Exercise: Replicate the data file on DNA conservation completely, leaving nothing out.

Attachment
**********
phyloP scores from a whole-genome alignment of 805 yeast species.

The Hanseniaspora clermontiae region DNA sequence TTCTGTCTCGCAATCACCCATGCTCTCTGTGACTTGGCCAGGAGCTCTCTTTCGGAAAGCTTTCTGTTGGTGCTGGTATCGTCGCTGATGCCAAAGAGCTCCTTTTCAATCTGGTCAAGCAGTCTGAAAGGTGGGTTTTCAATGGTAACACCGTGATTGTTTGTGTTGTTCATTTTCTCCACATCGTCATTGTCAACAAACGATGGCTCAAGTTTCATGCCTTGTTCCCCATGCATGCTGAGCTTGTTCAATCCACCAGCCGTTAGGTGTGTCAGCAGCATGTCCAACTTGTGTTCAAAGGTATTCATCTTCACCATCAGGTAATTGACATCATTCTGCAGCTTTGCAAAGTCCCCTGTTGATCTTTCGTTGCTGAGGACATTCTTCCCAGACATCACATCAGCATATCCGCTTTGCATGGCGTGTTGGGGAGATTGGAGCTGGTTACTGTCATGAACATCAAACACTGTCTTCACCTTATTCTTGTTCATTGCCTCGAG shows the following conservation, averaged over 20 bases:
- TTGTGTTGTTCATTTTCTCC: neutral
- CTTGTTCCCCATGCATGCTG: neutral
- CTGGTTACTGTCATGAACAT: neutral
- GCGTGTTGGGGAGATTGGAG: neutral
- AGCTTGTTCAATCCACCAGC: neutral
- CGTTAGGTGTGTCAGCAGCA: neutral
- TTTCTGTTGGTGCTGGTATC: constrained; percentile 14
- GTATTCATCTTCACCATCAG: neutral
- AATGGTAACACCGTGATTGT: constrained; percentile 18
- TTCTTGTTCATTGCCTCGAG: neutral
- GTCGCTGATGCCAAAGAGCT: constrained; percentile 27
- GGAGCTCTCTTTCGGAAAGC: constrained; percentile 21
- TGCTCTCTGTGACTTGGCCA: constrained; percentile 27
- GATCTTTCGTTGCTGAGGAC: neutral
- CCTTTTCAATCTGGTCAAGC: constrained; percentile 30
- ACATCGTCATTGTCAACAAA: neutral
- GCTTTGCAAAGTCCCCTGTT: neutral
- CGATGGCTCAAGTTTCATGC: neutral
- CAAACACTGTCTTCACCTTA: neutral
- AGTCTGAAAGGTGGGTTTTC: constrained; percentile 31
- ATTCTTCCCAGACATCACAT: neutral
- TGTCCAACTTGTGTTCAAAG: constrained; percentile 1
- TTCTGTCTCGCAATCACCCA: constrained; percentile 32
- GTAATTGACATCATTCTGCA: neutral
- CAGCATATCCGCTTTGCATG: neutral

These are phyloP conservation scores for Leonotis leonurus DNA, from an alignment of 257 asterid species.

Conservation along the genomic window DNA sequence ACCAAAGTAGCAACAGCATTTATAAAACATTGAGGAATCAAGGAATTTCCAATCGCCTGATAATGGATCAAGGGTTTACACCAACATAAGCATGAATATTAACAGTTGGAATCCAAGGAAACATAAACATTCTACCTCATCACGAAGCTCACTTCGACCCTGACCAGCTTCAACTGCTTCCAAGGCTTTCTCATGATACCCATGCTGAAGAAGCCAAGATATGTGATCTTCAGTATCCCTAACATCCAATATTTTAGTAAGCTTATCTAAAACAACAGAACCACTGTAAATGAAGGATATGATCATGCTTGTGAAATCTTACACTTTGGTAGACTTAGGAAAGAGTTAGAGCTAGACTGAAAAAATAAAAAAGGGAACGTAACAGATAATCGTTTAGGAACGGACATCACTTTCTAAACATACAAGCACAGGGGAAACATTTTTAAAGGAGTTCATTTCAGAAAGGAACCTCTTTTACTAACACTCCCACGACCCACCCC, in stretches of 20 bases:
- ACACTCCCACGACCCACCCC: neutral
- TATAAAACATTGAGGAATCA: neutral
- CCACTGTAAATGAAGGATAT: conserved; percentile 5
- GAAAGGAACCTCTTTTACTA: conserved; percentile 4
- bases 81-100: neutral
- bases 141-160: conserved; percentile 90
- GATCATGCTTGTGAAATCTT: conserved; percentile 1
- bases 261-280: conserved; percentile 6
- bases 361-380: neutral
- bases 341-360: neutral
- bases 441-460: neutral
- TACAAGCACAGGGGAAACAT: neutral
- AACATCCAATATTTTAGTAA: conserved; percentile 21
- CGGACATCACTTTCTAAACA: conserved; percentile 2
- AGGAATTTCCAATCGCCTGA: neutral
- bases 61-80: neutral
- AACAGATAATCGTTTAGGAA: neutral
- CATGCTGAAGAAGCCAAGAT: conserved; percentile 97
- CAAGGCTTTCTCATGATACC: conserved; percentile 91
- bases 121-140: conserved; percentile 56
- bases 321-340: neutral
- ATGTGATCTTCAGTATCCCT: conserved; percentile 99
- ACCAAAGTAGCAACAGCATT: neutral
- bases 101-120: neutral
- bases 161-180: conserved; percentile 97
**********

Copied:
phyloP scores from a whole-genome alignment of 805 yeast species.

The Hanseniaspora clermontiae region DNA sequence TTCTGTCTCGCAATCACCCATGCTCTCTGTGACTTGGCCAGGAGCTCTCTTTCGGAAAGCTTTCTGTTGGTGCTGGTATCGTCGCTGATGCCAAAGAGCTCCTTTTCAATCTGGTCAAGCAGTCTGAAAGGTGGGTTTTCAATGGTAACACCGTGATTGTTTGTGTTGTTCATTTTCTCCACATCGTCATTGTCAACAAACGATGGCTCAAGTTTCATGCCTTGTTCCCCATGCATGCTGAGCTTGTTCAATCCACCAGCCGTTAGGTGTGTCAGCAGCATGTCCAACTTGTGTTCAAAGGTATTCATCTTCACCATCAGGTAATTGACATCATTCTGCAGCTTTGCAAAGTCCCCTGTTGATCTTTCGTTGCTGAGGACATTCTTCCCAGACATCACATCAGCATATCCGCTTTGCATGGCGTGTTGGGGAGATTGGAGCTGGTTACTGTCATGAACATCAAACACTGTCTTCACCTTATTCTTGTTCATTGCCTCGAG shows the following conservation, averaged over 20 bases:
- TTGTGTTGTTCATTTTCTCC: neutral
- CTTGTTCCCCATGCATGCTG: neutral
- CTGGTTACTGTCATGAACAT: neutral
- GCGTGTTGGGGAGATTGGAG: neutral
- AGCTTGTTCAATCCACCAGC: neutral
- CGTTAGGTGTGTCAGCAGCA: neutral
- TTTCTGTTGGTGCTGGTATC: constrained; percentile 14
- GTATTCATCTTCACCATCAG: neutral
- AATGGTAACACCGTGATTGT: constrained; percentile 18
- TTCTTGTTCATTGCCTCGAG: neutral
- GTCGCTGATGCCAAAGAGCT: constrained; percentile 27
- GGAGCTCTCTTTCGGAAAGC: constrained; percentile 21
- TGCTCTCTGTGACTTGGCCA: constrained; percentile 27
- GATCTTTCGTTGCTGAGGAC: neutral
- CCTTTTCAATCTGGTCAAGC: constrained; percentile 30
- ACATCGTCATTGTCAACAAA: neutral
- GCTTTGCAAAGTCCCCTGTT: neutral
- CGATGGCTCAAGTTTCATGC: neutral
- CAAACACTGTCTTCACCTTA: neutral
- AGTCTGAAAGGTGGGTTTTC: constrained; percentile 31
- ATTCTTCCCAGACATCACAT: neutral
- TGTCCAACTTGTGTTCAAAG: constrained; percentile 1
- TTCTGTCTCGCAATCACCCA: constrained; percentile 32
- GTAATTGACATCATTCTGCA: neutral
- CAGCATATCCGCTTTGCATG: neutral

These are phyloP conservation scores for Leonotis leonurus DNA, from an alignment of 257 asterid species.

Conservation along the genomic window DNA sequence ACCAAAGTAGCAACAGCATTTATAAAACATTGAGGAATCAAGGAATTTCCAATCGCCTGATAATGGATCAAGGGTTTACACCAACATAAGCATGAATATTAACAGTTGGAATCCAAGGAAACATAAACATTCTACCTCATCACGAAGCTCACTTCGACCCTGACCAGCTTCAACTGCTTCCAAGGCTTTCTCATGATACCCATGCTGAAGAAGCCAAGATATGTGATCTTCAGTATCCCTAACATCCAATATTTTAGTAAGCTTATCTAAAACAACAGAACCACTGTAAATGAAGGATATGATCATGCTTGTGAAATCTTACACTTTGGTAGACTTAGGAAAGAGTTAGAGCTAGACTGAAAAAATAAAAAAGGGAACGTAACAGATAATCGTTTAGGAACGGACATCACTTTCTAAACATACAAGCACAGGGGAAACATTTTTAAAGGAGTTCATTTCAGAAAGGAACCTCTTTTACTAACACTCCCACGACCCACCCC, in stretches of 20 bases:
- ACACTCCCACGACCCACCCC: neutral
- TATAAAACATTGAGGAATCA: neutral
- CCACTGTAAATGAAGGATAT: conserved; percentile 5
- GAAAGGAACCTCTTTTACTA: conserved; percentile 4
- bases 81-100: neutral
- bases 141-160: conserved; percentile 90
- GATCATGCTTGTGAAATCTT: conserved; percentile 1
- bases 261-280: conserved; percentile 6
- bases 361-380: neutral
- bases 341-360: neutral
- bases 441-460: neutral
- TACAAGCACAGGGGAAACAT: neutral
- AACATCCAATATTTTAGTAA: conserved; percentile 21
- CGGACATCACTTTCTAAACA: conserved; percentile 2
- AGGAATTTCCAATCGCCTGA: neutral
- bases 61-80: neutral
- AACAGATAATCGTTTAGGAA: neutral
- CATGCTGAAGAAGCCAAGAT: conserved; percentile 97
- CAAGGCTTTCTCATGATACC: conserved; percentile 91
- bases 121-140: conserved; percentile 56
- bases 321-340: neutral
- ATGTGATCTTCAGTATCCCT: conserved; percentile 99
- ACCAAAGTAGCAACAGCATT: neutral
- bases 101-120: neutral
- bases 161-180: conserved; percentile 97